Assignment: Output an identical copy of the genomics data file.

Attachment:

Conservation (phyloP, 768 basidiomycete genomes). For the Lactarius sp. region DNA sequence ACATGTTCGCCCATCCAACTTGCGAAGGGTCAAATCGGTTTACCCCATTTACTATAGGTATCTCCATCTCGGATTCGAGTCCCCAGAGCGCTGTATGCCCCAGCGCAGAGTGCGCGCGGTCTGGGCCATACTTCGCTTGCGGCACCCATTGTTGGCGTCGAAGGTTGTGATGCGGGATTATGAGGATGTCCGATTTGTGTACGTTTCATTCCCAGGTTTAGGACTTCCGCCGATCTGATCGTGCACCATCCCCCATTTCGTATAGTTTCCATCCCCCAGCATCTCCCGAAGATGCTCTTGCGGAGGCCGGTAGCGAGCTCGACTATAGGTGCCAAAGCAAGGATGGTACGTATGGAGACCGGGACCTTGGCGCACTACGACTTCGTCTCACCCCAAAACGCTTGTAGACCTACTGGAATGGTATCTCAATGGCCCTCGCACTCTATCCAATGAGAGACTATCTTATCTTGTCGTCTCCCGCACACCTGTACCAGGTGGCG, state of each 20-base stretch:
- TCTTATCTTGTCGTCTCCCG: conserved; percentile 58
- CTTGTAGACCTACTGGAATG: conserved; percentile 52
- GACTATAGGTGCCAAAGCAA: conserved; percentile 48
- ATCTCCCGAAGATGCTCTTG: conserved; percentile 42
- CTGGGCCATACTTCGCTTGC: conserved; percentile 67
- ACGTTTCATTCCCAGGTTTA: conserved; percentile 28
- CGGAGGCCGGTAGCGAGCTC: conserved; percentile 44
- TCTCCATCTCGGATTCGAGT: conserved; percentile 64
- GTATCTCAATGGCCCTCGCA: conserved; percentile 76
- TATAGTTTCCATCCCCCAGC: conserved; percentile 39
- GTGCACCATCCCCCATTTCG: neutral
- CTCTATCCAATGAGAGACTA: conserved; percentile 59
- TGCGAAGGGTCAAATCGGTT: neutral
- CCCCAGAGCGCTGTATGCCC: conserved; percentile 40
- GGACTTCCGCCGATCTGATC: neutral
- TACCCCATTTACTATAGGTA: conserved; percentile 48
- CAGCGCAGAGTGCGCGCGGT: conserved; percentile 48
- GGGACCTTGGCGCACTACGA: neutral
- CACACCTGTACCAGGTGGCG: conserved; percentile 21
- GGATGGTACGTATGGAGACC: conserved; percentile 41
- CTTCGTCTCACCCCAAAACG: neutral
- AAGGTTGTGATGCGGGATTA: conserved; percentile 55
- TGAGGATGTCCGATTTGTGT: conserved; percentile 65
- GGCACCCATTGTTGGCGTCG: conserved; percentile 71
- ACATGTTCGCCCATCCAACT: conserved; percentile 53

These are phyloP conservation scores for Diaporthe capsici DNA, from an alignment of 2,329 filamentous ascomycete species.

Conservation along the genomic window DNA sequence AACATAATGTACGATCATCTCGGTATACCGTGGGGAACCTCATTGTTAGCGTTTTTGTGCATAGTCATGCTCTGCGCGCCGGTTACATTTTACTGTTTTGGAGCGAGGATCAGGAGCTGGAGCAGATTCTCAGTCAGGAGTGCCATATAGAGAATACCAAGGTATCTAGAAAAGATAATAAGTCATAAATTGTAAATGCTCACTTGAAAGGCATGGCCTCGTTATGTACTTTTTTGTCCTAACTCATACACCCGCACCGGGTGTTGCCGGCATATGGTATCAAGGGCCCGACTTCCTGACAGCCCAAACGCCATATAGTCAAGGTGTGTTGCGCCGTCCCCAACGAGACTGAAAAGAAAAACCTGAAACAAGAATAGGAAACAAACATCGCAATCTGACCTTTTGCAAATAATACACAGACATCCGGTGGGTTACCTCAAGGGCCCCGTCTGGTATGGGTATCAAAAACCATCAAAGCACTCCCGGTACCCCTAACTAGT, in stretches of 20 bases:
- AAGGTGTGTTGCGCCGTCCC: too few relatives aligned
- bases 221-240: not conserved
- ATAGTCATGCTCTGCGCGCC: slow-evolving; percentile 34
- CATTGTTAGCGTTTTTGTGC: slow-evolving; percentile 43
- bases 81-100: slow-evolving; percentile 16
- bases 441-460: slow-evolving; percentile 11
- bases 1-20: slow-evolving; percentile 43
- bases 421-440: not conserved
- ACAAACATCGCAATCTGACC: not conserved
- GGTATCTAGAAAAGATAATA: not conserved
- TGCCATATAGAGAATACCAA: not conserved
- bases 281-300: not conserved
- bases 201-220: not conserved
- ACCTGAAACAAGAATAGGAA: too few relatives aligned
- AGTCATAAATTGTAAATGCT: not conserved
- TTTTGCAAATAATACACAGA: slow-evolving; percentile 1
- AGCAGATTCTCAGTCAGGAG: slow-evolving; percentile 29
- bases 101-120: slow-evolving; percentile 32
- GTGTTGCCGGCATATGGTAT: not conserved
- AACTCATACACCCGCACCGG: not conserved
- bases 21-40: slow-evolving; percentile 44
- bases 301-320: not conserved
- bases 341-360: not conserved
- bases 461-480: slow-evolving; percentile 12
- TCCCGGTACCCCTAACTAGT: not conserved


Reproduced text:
Conservation (phyloP, 768 basidiomycete genomes). For the Lactarius sp. region DNA sequence ACATGTTCGCCCATCCAACTTGCGAAGGGTCAAATCGGTTTACCCCATTTACTATAGGTATCTCCATCTCGGATTCGAGTCCCCAGAGCGCTGTATGCCCCAGCGCAGAGTGCGCGCGGTCTGGGCCATACTTCGCTTGCGGCACCCATTGTTGGCGTCGAAGGTTGTGATGCGGGATTATGAGGATGTCCGATTTGTGTACGTTTCATTCCCAGGTTTAGGACTTCCGCCGATCTGATCGTGCACCATCCCCCATTTCGTATAGTTTCCATCCCCCAGCATCTCCCGAAGATGCTCTTGCGGAGGCCGGTAGCGAGCTCGACTATAGGTGCCAAAGCAAGGATGGTACGTATGGAGACCGGGACCTTGGCGCACTACGACTTCGTCTCACCCCAAAACGCTTGTAGACCTACTGGAATGGTATCTCAATGGCCCTCGCACTCTATCCAATGAGAGACTATCTTATCTTGTCGTCTCCCGCACACCTGTACCAGGTGGCG, state of each 20-base stretch:
- TCTTATCTTGTCGTCTCCCG: conserved; percentile 58
- CTTGTAGACCTACTGGAATG: conserved; percentile 52
- GACTATAGGTGCCAAAGCAA: conserved; percentile 48
- ATCTCCCGAAGATGCTCTTG: conserved; percentile 42
- CTGGGCCATACTTCGCTTGC: conserved; percentile 67
- ACGTTTCATTCCCAGGTTTA: conserved; percentile 28
- CGGAGGCCGGTAGCGAGCTC: conserved; percentile 44
- TCTCCATCTCGGATTCGAGT: conserved; percentile 64
- GTATCTCAATGGCCCTCGCA: conserved; percentile 76
- TATAGTTTCCATCCCCCAGC: conserved; percentile 39
- GTGCACCATCCCCCATTTCG: neutral
- CTCTATCCAATGAGAGACTA: conserved; percentile 59
- TGCGAAGGGTCAAATCGGTT: neutral
- CCCCAGAGCGCTGTATGCCC: conserved; percentile 40
- GGACTTCCGCCGATCTGATC: neutral
- TACCCCATTTACTATAGGTA: conserved; percentile 48
- CAGCGCAGAGTGCGCGCGGT: conserved; percentile 48
- GGGACCTTGGCGCACTACGA: neutral
- CACACCTGTACCAGGTGGCG: conserved; percentile 21
- GGATGGTACGTATGGAGACC: conserved; percentile 41
- CTTCGTCTCACCCCAAAACG: neutral
- AAGGTTGTGATGCGGGATTA: conserved; percentile 55
- TGAGGATGTCCGATTTGTGT: conserved; percentile 65
- GGCACCCATTGTTGGCGTCG: conserved; percentile 71
- ACATGTTCGCCCATCCAACT: conserved; percentile 53

These are phyloP conservation scores for Diaporthe capsici DNA, from an alignment of 2,329 filamentous ascomycete species.

Conservation along the genomic window DNA sequence AACATAATGTACGATCATCTCGGTATACCGTGGGGAACCTCATTGTTAGCGTTTTTGTGCATAGTCATGCTCTGCGCGCCGGTTACATTTTACTGTTTTGGAGCGAGGATCAGGAGCTGGAGCAGATTCTCAGTCAGGAGTGCCATATAGAGAATACCAAGGTATCTAGAAAAGATAATAAGTCATAAATTGTAAATGCTCACTTGAAAGGCATGGCCTCGTTATGTACTTTTTTGTCCTAACTCATACACCCGCACCGGGTGTTGCCGGCATATGGTATCAAGGGCCCGACTTCCTGACAGCCCAAACGCCATATAGTCAAGGTGTGTTGCGCCGTCCCCAACGAGACTGAAAAGAAAAACCTGAAACAAGAATAGGAAACAAACATCGCAATCTGACCTTTTGCAAATAATACACAGACATCCGGTGGGTTACCTCAAGGGCCCCGTCTGGTATGGGTATCAAAAACCATCAAAGCACTCCCGGTACCCCTAACTAGT, in stretches of 20 bases:
- AAGGTGTGTTGCGCCGTCCC: too few relatives aligned
- bases 221-240: not conserved
- ATAGTCATGCTCTGCGCGCC: slow-evolving; percentile 34
- CATTGTTAGCGTTTTTGTGC: slow-evolving; percentile 43
- bases 81-100: slow-evolving; percentile 16
- bases 441-460: slow-evolving; percentile 11
- bases 1-20: slow-evolving; percentile 43
- bases 421-440: not conserved
- ACAAACATCGCAATCTGACC: not conserved
- GGTATCTAGAAAAGATAATA: not conserved
- TGCCATATAGAGAATACCAA: not conserved
- bases 281-300: not conserved
- bases 201-220: not conserved
- ACCTGAAACAAGAATAGGAA: too few relatives aligned
- AGTCATAAATTGTAAATGCT: not conserved
- TTTTGCAAATAATACACAGA: slow-evolving; percentile 1
- AGCAGATTCTCAGTCAGGAG: slow-evolving; percentile 29
- bases 101-120: slow-evolving; percentile 32
- GTGTTGCCGGCATATGGTAT: not conserved
- AACTCATACACCCGCACCGG: not conserved
- bases 21-40: slow-evolving; percentile 44
- bases 301-320: not conserved
- bases 341-360: not conserved
- bases 461-480: slow-evolving; percentile 12
- TCCCGGTACCCCTAACTAGT: not conserved